Afrikan Alexandrovich Spir was born on the 15th of November 1837 near the city of Yelisawetgrad (Elizabethgrad, now Kirovohrad) in that part of the Russian Empire that is now Ukraine. His father, Alexander Alexandrovich Spir, was a doctor and former professor in Moscow. His mother, Helena Arsenowna Spir (née Poulevich), was the daughter of a famous painter. Alexander Spir gave each of his five children – four boys and one girl – names derived from saint-days in the old Greek calendar. Afrikan was named after St. Africanus the martyr of Carthage. From the age of eight Afrikan was educated at military academies, including a naval school at Nikolaijeff, to which he was sent at fourteen and at which he first developed an interest in philosophy. In addition to reading (in a French translation) Kant’s Critique of Pure Reason, Spir was also strongly influenced by Hume at the time.
He participated in the Crimean War from 1855-56, during which he was twice decorated and made an officer. He inherited his father’s estates after his father’s death in 1852, his final remaining brother, Aristanrch, having died in 1841. In 1861, Spir freed his serfs and gave them land. The next year he left Elizabethgrad for a two year trip to Western Europe. His sister died soon after his return to Russia in 1864. After the death of his mother, he sold his estates and possessions in 1867 and left Russia permanently.
He first went to Leipzig and audited courses there at the same time that Nietzsche was a student, although it does not appear that they met. In 1869 he moved to Tübingen and in 1871 to Stuttgart. In 1872 he married Elizabeth Gatternich and the two had a daughter, Hélène. In Leipzig, Spir befriended the publisher and fellow freemason J.G. Findel, who published most of Spir’s works. His most important book, Denken und Wirklichkeit: Versuch einer Erneuerung der kritischen Philosophie (Thought and Reality: An Attempt at a Renewal of Critical Philosophy) was published in 1873. A second edition, which was the one owned by Nietzsche, was published in 1877.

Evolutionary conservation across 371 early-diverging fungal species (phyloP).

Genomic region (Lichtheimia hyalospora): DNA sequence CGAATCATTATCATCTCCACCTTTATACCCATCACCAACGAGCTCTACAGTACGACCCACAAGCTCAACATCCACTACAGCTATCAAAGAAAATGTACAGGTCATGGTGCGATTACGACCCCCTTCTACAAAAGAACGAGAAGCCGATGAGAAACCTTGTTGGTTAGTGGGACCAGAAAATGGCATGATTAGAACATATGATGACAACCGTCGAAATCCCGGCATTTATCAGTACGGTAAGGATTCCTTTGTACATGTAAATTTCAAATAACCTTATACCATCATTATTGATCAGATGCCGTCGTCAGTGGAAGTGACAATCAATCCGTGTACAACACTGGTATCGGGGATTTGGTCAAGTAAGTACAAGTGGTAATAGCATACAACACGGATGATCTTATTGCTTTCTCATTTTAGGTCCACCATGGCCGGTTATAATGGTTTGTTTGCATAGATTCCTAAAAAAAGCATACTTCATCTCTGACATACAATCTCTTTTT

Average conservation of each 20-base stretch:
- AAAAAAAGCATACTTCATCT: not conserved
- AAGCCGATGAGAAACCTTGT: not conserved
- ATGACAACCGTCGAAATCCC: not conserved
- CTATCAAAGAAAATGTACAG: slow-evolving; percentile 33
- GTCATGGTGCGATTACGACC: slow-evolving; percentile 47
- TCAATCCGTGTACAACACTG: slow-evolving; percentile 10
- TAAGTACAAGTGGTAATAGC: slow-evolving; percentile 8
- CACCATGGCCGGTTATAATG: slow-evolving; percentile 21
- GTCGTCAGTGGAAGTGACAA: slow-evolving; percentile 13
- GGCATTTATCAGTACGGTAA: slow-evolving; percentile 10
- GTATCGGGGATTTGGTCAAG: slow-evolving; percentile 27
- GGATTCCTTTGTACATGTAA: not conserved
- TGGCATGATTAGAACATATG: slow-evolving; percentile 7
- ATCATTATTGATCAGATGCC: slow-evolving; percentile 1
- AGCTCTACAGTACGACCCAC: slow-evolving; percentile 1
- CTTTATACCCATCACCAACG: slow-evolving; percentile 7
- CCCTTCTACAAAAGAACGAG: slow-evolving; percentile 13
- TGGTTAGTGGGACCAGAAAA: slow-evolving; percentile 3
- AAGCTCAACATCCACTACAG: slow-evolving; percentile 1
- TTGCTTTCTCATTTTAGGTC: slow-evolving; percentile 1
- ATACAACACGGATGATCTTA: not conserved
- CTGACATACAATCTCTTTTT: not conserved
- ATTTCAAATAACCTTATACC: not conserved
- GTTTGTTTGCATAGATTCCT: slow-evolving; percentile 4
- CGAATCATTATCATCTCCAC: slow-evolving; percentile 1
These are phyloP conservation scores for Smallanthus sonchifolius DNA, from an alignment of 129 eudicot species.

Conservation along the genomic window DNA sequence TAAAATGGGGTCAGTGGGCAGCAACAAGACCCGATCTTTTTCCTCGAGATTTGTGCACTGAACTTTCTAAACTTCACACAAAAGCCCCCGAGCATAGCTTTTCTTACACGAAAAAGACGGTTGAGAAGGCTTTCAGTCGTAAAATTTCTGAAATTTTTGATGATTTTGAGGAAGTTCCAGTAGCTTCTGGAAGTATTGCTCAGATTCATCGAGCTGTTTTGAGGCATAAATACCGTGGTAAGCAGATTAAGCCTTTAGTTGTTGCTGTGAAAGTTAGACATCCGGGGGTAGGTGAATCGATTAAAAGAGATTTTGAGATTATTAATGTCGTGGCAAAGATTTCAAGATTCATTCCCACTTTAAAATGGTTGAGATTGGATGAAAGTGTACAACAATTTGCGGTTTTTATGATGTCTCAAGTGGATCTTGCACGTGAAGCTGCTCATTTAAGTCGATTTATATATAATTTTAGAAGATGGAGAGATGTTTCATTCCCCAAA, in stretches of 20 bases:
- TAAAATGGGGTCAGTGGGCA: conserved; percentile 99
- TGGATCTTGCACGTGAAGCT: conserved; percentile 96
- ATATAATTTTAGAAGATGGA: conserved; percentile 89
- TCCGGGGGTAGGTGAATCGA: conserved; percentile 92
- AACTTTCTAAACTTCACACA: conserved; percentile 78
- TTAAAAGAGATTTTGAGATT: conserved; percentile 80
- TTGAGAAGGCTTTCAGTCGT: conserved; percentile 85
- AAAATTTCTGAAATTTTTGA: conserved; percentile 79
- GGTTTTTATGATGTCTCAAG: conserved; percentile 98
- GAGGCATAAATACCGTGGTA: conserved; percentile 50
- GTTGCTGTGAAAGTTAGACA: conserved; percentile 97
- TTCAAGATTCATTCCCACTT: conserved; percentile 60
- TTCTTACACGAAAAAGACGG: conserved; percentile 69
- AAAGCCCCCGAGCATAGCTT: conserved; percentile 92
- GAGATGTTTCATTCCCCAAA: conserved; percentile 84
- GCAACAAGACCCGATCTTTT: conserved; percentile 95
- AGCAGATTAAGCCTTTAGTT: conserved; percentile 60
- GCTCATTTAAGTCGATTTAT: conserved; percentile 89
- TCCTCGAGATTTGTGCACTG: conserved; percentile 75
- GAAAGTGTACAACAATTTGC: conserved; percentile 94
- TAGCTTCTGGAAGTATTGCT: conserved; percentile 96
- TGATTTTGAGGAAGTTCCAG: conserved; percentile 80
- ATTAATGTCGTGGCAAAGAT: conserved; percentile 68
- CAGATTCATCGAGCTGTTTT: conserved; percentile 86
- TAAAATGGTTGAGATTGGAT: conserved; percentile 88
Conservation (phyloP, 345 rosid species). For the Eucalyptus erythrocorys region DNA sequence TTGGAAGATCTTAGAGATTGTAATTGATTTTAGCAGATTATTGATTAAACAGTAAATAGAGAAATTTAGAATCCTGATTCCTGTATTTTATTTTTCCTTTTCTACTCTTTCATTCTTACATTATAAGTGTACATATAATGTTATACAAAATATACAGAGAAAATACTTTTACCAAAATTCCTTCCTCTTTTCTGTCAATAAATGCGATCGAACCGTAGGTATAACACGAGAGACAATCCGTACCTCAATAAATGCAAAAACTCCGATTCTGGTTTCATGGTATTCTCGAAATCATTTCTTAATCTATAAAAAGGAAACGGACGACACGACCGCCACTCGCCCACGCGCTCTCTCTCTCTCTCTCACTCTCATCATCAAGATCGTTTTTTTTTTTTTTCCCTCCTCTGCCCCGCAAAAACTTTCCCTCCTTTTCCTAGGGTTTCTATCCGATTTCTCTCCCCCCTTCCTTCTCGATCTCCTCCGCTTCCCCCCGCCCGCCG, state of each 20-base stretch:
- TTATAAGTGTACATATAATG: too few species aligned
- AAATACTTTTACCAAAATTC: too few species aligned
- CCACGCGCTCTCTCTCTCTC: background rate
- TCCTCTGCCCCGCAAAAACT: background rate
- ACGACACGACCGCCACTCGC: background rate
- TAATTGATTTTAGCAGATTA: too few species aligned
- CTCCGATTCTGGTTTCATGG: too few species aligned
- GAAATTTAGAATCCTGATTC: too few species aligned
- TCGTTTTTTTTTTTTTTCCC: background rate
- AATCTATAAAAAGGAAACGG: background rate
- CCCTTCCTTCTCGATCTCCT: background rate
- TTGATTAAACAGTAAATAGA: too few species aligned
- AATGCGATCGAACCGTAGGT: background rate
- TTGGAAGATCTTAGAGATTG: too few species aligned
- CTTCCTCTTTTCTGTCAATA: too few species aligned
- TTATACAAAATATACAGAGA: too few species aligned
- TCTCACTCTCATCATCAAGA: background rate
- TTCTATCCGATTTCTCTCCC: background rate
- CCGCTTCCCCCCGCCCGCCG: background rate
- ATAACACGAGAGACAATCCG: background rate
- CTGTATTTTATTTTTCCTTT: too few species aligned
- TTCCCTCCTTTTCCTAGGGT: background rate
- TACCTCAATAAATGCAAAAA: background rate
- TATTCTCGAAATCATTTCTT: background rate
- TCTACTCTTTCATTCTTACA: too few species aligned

In 1878 Spir contracted a lung infection. On the advice of his doctor, he moved to Lausanne, Switzerland, where he spent five years. In 1886 he moved to Geneva. He died there of influenza on March 26, 1890, survived by his wife and daughter. Although he spent most of his life as a philosopher, he never held a university appointment and his writings remained relatively unknown and unrecognized throughout his life.
Lessing, African Spir’s Erkenntnislehre 9-18 (Giessen: Münchow
1900); Karl Schlechta & Anni Anders, Friedrich Nietzsche: Von den
verborgenen Anfängen seines Philosophierens 119-20, 159 (Stuttgart-Bad
Cannstatt: F. Frommann 1962)
Updated 8 Mar. 2011